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Jan
16

An Open Letter to am/pm

My car has been running on empty for almost two days now, I seem to notice that I do this a lot and I chalk it up to my experiences at gas stations as to a reason why I let my life be possibly hindered by running out of gas rather than to take ten minutes and fill up. Below is just one of these experiences that shape this consumer behavior.

I’m pretty busy today dodging from salon appointment to home to do some work in time to get back out on the road to get to a meeting. I have been running on empty in the car for two days, so I decide to stop at the am/pm on the corner of McClintock and Southern in Tempe, AZ to get some gas quickly before I head back home.

I’m not a real big consumer of am/pm because they seemed to be a leader in a movement I noticed a few years ago where gas stations started charging their customers extra to pay by debit or credit to cover their fees from credit card companies to process these cards. Thanks guys. Anyhow, so I stop in to this station because it was close by and recently completely renovated and I thought I’d check out if the experience had gotten any better. I pull in, and I notice flaw #1.

Flaw 1: Poor support column placement.

When I go to get out of my car, there is a support column RIGHT where I would open my door out to. So even though I parked a decent distance from the pump, I still can barely get out of my car. I manage to squeeze out of my car door and go to start filling up. I notice Plus #1.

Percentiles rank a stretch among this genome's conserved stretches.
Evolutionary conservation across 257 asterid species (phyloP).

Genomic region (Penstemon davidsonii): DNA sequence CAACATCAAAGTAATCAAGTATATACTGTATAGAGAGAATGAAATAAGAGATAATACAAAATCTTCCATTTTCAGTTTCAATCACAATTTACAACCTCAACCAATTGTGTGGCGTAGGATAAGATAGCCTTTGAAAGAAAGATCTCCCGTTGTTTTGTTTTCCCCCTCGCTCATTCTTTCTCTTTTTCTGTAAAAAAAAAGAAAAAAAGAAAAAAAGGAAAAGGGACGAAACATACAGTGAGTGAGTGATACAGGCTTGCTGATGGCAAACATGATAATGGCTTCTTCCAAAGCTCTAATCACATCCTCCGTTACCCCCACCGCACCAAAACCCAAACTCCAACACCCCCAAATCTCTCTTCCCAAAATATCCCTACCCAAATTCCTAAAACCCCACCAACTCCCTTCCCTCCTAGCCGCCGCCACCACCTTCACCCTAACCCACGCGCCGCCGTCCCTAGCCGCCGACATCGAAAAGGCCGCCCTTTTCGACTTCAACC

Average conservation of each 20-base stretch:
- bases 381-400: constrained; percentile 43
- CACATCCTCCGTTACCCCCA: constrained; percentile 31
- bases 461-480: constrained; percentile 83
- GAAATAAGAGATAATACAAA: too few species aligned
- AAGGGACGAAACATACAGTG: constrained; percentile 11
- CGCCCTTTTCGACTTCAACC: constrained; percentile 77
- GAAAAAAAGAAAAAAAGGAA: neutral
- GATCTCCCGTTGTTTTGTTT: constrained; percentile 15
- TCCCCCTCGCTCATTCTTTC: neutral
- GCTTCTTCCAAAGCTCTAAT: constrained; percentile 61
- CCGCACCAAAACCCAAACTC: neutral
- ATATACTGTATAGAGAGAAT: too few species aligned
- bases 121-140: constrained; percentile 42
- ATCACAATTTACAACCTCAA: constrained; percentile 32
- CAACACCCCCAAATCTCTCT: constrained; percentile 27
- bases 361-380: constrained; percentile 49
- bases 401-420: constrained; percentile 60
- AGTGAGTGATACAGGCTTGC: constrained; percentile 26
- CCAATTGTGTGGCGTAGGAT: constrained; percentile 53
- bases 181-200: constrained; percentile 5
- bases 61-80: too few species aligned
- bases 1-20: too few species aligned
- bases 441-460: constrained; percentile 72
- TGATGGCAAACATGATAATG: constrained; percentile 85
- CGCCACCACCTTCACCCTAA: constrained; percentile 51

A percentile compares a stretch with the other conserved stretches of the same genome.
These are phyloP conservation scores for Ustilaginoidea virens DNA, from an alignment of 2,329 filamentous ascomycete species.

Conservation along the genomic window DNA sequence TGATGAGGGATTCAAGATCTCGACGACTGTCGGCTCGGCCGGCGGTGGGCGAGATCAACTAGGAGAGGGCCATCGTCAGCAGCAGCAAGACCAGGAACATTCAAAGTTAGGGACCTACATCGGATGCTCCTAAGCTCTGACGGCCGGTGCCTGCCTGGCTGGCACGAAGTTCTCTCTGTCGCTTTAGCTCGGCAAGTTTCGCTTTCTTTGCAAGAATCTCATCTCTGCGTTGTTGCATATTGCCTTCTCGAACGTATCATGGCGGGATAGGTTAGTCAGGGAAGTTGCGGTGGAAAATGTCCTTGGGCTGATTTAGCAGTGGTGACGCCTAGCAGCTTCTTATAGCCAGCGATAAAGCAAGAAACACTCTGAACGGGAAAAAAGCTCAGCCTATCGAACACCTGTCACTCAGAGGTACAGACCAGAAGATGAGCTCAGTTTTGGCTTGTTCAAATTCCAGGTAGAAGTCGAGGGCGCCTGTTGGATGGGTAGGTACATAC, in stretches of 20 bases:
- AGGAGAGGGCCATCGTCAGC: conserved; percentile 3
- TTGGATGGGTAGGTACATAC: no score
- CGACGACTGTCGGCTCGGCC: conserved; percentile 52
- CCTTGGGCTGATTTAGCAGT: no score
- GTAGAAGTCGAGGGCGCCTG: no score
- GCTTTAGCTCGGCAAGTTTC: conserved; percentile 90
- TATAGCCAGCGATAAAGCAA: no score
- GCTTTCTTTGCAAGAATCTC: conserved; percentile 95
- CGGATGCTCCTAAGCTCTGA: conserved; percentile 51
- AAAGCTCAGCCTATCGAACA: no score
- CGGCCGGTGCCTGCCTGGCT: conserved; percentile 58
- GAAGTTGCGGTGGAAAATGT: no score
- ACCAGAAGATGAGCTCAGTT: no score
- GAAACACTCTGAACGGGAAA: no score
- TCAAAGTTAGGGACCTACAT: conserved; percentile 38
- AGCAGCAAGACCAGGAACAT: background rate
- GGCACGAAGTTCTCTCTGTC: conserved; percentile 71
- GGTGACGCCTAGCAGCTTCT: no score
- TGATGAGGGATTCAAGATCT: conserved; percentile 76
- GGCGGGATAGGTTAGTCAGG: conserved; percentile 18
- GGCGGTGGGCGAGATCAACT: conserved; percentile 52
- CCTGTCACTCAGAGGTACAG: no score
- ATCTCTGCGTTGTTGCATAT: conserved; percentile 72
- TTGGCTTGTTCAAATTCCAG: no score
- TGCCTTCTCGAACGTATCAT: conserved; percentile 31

Plus 1: Pay at pump, yaay convenience for me.

The pumps now take cards at each station instead of at the main pay column in the middle of the pumps. This is helpful to me because I don’t have to go to the pay column, stand in line to pay, etc. I also don’t have to go inside. So I enter my card details, agree to pay the extra fee to use a debit card. I go to the pin pad and there’s a flat label that says Yes and a flat label that says No next to the push button number keys. I assume I push 1 for yes and 4 for no. I push 1 for “yes” and it goes to the next screen, a.k.a. Flaw #2.

Flaw 2: Don’t up-sell me when I just paid you a bunch of money to already do something I think should be standard.

The next question is, “Do you want to buy a car wash?” Ok, I get this, you’re trying to upsell me. You want to offer me a added bonus that I would enjoy. Great, but don’t offer this to me when you just charged me for something I think should be standard when I purchase from you. I can appreciate your gesture out of context as my car is dirty, but I really don’t have the $ or the time.. also you never told me how much extra it would be so no I’m not going to say yes. Here comes flaw #3.

Flaw 3: Inconsistent interface outcomes.

I push four for “no”… the pump beeps at me but the screen to upsell me the car wash is still there… I push four again… this time two beeps from the machine but still nothing happens to get me through the payment process on the screen. Why when I pushed 1 for “yes” it worked but now when I want to use 4 for “no” it won’t? Is this a shitty way to make people have to buy a car wash, do I have to just to pump my gas? So now I think my pump is broken. Shit. Just as I move to get back into my car and go to a different gas station, here comes a guy that has a blue polo on. I’m like oh what’s this guy want? He’s about to be flaw #4.

Flaw 4: Sales guy disguised as customer support.